ArtWa News: William Kentridge to the rescue at Zeitz MOCAA and More


WILLIAM KENTRIDGE TO THE RESCUE AT ZEITZ MOCAA. From what seems an entire makeover of some part of the two-year-old museum’s interior to bringing to bear his knowledge of installation and presentation in theatre and exhibitions for the display of his retrospective ‘Why Should I Hesitate? Putting Drawings to Work,’ Kentridge prompts a much needed reconfiguration of the frequently criticized exhibition spaces of Zeitz Museum of Contemporary Art Africa. “There is no doubt that the Kentridge imprint has shifted the Zeitz MOCAA’s character, perhaps even its status,” this writer concludes. ‘Why Should I Hesitate?’ opened last Sunday and will run till 23 March 2020. [BusinessDay]

DAVID ADJAYE PRIMED TO DESIGN THE BENIN ROYAL MUSEUM. At the last meeting of the Benin Dialogue Group attended by museum directors and representatives from Austria, Germany, France, the United Kingdom and representatives of the Edo State government, the Royal Court of Benin and the National Commission for Museums and Monuments, Nigeria in Benin City, the British-Nigerian architect was invited by the host, the Governor of Edo State, to outline his architectural vision for the museum. The Benin Royal Museum is being built to house artifacts looted by the British from the Benin Kingdom in the late 19th century. [Guardian]

JOHANNESBURG TO HOST THREE ART FAIRS DURING JOBURG ART WEEK. Since 2007, when Africa got its first pavilion at the Venice Biennale and FNB Joburg Art Fair was founded, several art fairs have popped up in African cities and we have witnessed the trend of establishing ‘art weeks’ around these fairs. Now, Johannesburg art week, built around Joburg Art Fair which holds in the second week of September, will witness three different art fairs: Joburg Art Fair—now named FNB Joburg Art Fair, Latitudes Art Fair, and Underline.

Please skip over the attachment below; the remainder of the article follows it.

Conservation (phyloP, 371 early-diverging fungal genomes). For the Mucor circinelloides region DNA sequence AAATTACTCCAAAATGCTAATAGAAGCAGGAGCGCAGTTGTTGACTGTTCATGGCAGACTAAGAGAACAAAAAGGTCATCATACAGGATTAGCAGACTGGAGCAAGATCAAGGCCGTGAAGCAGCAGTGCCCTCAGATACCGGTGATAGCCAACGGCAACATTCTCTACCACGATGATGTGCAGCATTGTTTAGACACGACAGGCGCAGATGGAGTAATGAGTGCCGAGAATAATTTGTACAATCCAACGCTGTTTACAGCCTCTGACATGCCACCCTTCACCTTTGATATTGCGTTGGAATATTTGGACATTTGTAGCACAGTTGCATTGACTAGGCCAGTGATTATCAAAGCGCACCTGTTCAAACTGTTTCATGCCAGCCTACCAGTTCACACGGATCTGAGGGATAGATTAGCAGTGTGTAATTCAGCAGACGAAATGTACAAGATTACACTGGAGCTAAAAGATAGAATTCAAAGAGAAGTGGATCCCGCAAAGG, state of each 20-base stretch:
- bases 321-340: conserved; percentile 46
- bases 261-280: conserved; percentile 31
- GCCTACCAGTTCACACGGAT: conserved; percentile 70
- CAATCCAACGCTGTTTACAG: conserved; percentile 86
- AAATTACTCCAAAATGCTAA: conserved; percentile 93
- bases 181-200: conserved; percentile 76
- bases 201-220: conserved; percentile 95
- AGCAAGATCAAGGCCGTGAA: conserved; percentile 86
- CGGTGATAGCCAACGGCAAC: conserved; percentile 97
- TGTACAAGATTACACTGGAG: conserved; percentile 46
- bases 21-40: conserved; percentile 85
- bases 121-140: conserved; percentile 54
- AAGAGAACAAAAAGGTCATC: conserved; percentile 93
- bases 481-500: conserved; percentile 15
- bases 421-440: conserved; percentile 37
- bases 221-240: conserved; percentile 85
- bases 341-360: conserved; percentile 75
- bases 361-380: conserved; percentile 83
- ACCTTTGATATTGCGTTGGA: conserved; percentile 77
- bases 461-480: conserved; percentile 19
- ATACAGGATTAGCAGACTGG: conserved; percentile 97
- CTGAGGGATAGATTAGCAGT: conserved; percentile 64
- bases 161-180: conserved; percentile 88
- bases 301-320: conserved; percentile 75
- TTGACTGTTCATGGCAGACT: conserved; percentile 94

This development is most likely a result of the drastically reduced number of galleries invited to exhibit at the FNB Joburg Art Fair. Latitudes Art Fair is set to feature galleries representing emerging to mid-career artists and Underline will focus on inviting curators to show independent artists or artists not represented by galleries. [Maverick Life]

KILUANJI KIA HENDA WINS THE 1-54 FAIR’S SCULPTURE COMMISSION. This monumental sculpture commission by 1-54 Contemporary African art fair, which was awarded to the modernist, Ibrahim El Salahi for his Meditation Tree last year is focused on supporting the production and display of large-scale sculpture by an artist originally from the African continent. The Fortress, the Angolan artist’s winning sculpture will be unveiled at Somerset House in London before making its way across the Mediterranean to Utique in Tunisia. [C&]


Godfried Donkor, Battle Royale, Gallery 1957


GODFRIED DONKOR EXHIBITS ‘BATTLE ROYALE: THE LAST MAN STANDING – PART I’. Following a seven month residency with Gallery 1957, Godfried Donkor, the British-Ghanaian mixed-media artist, is showing new paintings and collages depicting male and female boxers across time. In ‘Battle Royale,’ a product of over 20 years of research into colonialism, slavery and intercontinental trade relationships, Donkor explores the relationship between boxing and the slave trade within the UK, US and Ghana. The exhibition runs till 5 October 2019 at Gallery 1957, Ghana. [Gallery 1957]




BORIS NZEBO EXHIBITS COLOURFUL LAYERED PAINTINGS DRAWN FROM CAMEROON. In his seventh solo exhibition at Jack Bell Gallery, London, Nzebo constructs portraits using detailed studies of African hairstyles, layered with informal snapshots of his local neighbourhood, urban architecture and scenes from daily life in his hometown Douala. The exhibition, Le Monstre De Nkolbong, will run from 6 till 20 September 2019. [Omenka]

AN EXHIBITION OF 50 PHOTOGRAPHS FROM LATE THABISO SEKGALA’S OEUVRE. Titled ‘Here Is Elsewhere,’ this HENI Project Space exhibition in the UK, includes photographs from the late South African photographer’s early, career-defining Homeland, a series that saw Thabiso Sekgala (1981-2013) document life in two former homelands—territories established by the Apartheid government to house black South Africans forced to leave urban areas. ‘Here Is Elsewhere’ opens tomorrow and runs till 6 October 2019 at Hayward Gallery. [Southbank Centre]


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